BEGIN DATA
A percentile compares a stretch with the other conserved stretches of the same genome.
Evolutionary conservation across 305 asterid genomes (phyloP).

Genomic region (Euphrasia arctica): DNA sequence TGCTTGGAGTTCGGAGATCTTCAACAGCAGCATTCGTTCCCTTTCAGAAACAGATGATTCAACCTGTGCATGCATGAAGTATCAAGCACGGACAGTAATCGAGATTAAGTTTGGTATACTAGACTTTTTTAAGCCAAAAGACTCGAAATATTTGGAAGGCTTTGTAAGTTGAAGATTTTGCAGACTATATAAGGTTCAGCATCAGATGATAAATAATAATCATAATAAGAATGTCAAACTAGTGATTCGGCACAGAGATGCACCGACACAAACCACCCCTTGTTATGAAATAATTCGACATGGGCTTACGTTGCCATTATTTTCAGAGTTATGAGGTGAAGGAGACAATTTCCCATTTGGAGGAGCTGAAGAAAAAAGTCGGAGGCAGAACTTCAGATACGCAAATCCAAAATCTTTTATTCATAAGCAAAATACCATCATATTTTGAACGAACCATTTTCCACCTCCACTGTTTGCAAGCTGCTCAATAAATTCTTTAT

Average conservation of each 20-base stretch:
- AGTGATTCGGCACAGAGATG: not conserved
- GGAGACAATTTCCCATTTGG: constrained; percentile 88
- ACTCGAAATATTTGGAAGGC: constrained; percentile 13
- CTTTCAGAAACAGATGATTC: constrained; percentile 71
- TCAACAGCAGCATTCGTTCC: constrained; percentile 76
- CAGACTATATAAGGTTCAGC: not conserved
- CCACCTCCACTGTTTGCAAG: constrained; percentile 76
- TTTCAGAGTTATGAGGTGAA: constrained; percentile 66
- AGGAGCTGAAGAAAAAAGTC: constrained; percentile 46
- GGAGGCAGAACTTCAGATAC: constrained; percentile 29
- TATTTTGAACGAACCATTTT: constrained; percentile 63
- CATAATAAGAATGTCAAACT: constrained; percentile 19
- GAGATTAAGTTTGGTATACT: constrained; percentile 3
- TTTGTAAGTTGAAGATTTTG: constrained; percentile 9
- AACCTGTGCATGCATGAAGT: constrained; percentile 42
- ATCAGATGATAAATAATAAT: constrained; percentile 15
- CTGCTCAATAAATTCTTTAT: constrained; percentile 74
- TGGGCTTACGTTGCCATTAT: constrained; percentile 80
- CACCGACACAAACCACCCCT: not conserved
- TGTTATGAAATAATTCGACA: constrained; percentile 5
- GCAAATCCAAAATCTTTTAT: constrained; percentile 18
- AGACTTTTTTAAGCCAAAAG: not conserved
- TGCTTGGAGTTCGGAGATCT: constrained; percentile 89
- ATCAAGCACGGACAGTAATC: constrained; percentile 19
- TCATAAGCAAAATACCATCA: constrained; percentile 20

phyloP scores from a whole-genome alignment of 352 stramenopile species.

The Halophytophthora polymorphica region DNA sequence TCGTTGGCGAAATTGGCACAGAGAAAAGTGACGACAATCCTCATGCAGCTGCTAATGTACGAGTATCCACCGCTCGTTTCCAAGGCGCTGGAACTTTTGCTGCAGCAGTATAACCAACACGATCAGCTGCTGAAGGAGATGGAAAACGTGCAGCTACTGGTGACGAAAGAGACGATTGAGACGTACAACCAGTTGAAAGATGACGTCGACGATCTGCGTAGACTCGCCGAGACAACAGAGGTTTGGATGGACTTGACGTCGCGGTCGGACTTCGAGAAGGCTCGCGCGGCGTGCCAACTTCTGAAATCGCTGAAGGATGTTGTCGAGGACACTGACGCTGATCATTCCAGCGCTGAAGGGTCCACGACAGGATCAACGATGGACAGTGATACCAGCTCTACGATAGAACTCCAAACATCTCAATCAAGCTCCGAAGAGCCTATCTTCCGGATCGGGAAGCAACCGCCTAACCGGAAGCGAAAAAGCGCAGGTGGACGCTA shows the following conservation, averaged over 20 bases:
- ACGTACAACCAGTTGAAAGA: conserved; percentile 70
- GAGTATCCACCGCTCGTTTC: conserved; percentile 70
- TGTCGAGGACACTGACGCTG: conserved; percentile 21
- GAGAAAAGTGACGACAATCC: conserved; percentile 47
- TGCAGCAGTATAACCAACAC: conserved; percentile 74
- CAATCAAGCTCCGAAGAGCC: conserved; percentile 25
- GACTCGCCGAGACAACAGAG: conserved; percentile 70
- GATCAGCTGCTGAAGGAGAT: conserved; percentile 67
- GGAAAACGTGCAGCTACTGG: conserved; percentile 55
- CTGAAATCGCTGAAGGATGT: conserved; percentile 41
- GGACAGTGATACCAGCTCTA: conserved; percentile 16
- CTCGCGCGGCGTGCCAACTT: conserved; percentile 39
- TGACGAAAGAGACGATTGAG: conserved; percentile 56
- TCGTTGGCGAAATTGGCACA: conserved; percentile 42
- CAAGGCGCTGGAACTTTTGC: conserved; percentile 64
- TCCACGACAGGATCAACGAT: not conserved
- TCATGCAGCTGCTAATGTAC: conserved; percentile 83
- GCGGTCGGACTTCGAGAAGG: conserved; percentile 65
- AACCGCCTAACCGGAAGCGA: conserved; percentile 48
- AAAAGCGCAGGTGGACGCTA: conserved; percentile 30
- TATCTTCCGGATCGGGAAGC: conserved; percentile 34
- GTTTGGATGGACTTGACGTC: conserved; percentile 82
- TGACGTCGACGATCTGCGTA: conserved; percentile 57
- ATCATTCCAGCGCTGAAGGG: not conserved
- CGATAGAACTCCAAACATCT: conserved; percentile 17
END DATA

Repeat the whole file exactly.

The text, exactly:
A percentile compares a stretch with the other conserved stretches of the same genome.
Evolutionary conservation across 305 asterid genomes (phyloP).

Genomic region (Euphrasia arctica): DNA sequence TGCTTGGAGTTCGGAGATCTTCAACAGCAGCATTCGTTCCCTTTCAGAAACAGATGATTCAACCTGTGCATGCATGAAGTATCAAGCACGGACAGTAATCGAGATTAAGTTTGGTATACTAGACTTTTTTAAGCCAAAAGACTCGAAATATTTGGAAGGCTTTGTAAGTTGAAGATTTTGCAGACTATATAAGGTTCAGCATCAGATGATAAATAATAATCATAATAAGAATGTCAAACTAGTGATTCGGCACAGAGATGCACCGACACAAACCACCCCTTGTTATGAAATAATTCGACATGGGCTTACGTTGCCATTATTTTCAGAGTTATGAGGTGAAGGAGACAATTTCCCATTTGGAGGAGCTGAAGAAAAAAGTCGGAGGCAGAACTTCAGATACGCAAATCCAAAATCTTTTATTCATAAGCAAAATACCATCATATTTTGAACGAACCATTTTCCACCTCCACTGTTTGCAAGCTGCTCAATAAATTCTTTAT

Average conservation of each 20-base stretch:
- AGTGATTCGGCACAGAGATG: not conserved
- GGAGACAATTTCCCATTTGG: constrained; percentile 88
- ACTCGAAATATTTGGAAGGC: constrained; percentile 13
- CTTTCAGAAACAGATGATTC: constrained; percentile 71
- TCAACAGCAGCATTCGTTCC: constrained; percentile 76
- CAGACTATATAAGGTTCAGC: not conserved
- CCACCTCCACTGTTTGCAAG: constrained; percentile 76
- TTTCAGAGTTATGAGGTGAA: constrained; percentile 66
- AGGAGCTGAAGAAAAAAGTC: constrained; percentile 46
- GGAGGCAGAACTTCAGATAC: constrained; percentile 29
- TATTTTGAACGAACCATTTT: constrained; percentile 63
- CATAATAAGAATGTCAAACT: constrained; percentile 19
- GAGATTAAGTTTGGTATACT: constrained; percentile 3
- TTTGTAAGTTGAAGATTTTG: constrained; percentile 9
- AACCTGTGCATGCATGAAGT: constrained; percentile 42
- ATCAGATGATAAATAATAAT: constrained; percentile 15
- CTGCTCAATAAATTCTTTAT: constrained; percentile 74
- TGGGCTTACGTTGCCATTAT: constrained; percentile 80
- CACCGACACAAACCACCCCT: not conserved
- TGTTATGAAATAATTCGACA: constrained; percentile 5
- GCAAATCCAAAATCTTTTAT: constrained; percentile 18
- AGACTTTTTTAAGCCAAAAG: not conserved
- TGCTTGGAGTTCGGAGATCT: constrained; percentile 89
- ATCAAGCACGGACAGTAATC: constrained; percentile 19
- TCATAAGCAAAATACCATCA: constrained; percentile 20

phyloP scores from a whole-genome alignment of 352 stramenopile species.

The Halophytophthora polymorphica region DNA sequence TCGTTGGCGAAATTGGCACAGAGAAAAGTGACGACAATCCTCATGCAGCTGCTAATGTACGAGTATCCACCGCTCGTTTCCAAGGCGCTGGAACTTTTGCTGCAGCAGTATAACCAACACGATCAGCTGCTGAAGGAGATGGAAAACGTGCAGCTACTGGTGACGAAAGAGACGATTGAGACGTACAACCAGTTGAAAGATGACGTCGACGATCTGCGTAGACTCGCCGAGACAACAGAGGTTTGGATGGACTTGACGTCGCGGTCGGACTTCGAGAAGGCTCGCGCGGCGTGCCAACTTCTGAAATCGCTGAAGGATGTTGTCGAGGACACTGACGCTGATCATTCCAGCGCTGAAGGGTCCACGACAGGATCAACGATGGACAGTGATACCAGCTCTACGATAGAACTCCAAACATCTCAATCAAGCTCCGAAGAGCCTATCTTCCGGATCGGGAAGCAACCGCCTAACCGGAAGCGAAAAAGCGCAGGTGGACGCTA shows the following conservation, averaged over 20 bases:
- ACGTACAACCAGTTGAAAGA: conserved; percentile 70
- GAGTATCCACCGCTCGTTTC: conserved; percentile 70
- TGTCGAGGACACTGACGCTG: conserved; percentile 21
- GAGAAAAGTGACGACAATCC: conserved; percentile 47
- TGCAGCAGTATAACCAACAC: conserved; percentile 74
- CAATCAAGCTCCGAAGAGCC: conserved; percentile 25
- GACTCGCCGAGACAACAGAG: conserved; percentile 70
- GATCAGCTGCTGAAGGAGAT: conserved; percentile 67
- GGAAAACGTGCAGCTACTGG: conserved; percentile 55
- CTGAAATCGCTGAAGGATGT: conserved; percentile 41
- GGACAGTGATACCAGCTCTA: conserved; percentile 16
- CTCGCGCGGCGTGCCAACTT: conserved; percentile 39
- TGACGAAAGAGACGATTGAG: conserved; percentile 56
- TCGTTGGCGAAATTGGCACA: conserved; percentile 42
- CAAGGCGCTGGAACTTTTGC: conserved; percentile 64
- TCCACGACAGGATCAACGAT: not conserved
- TCATGCAGCTGCTAATGTAC: conserved; percentile 83
- GCGGTCGGACTTCGAGAAGG: conserved; percentile 65
- AACCGCCTAACCGGAAGCGA: conserved; percentile 48
- AAAAGCGCAGGTGGACGCTA: conserved; percentile 30
- TATCTTCCGGATCGGGAAGC: conserved; percentile 34
- GTTTGGATGGACTTGACGTC: conserved; percentile 82
- TGACGTCGACGATCTGCGTA: conserved; percentile 57
- ATCATTCCAGCGCTGAAGGG: not conserved
- CGATAGAACTCCAAACATCT: conserved; percentile 17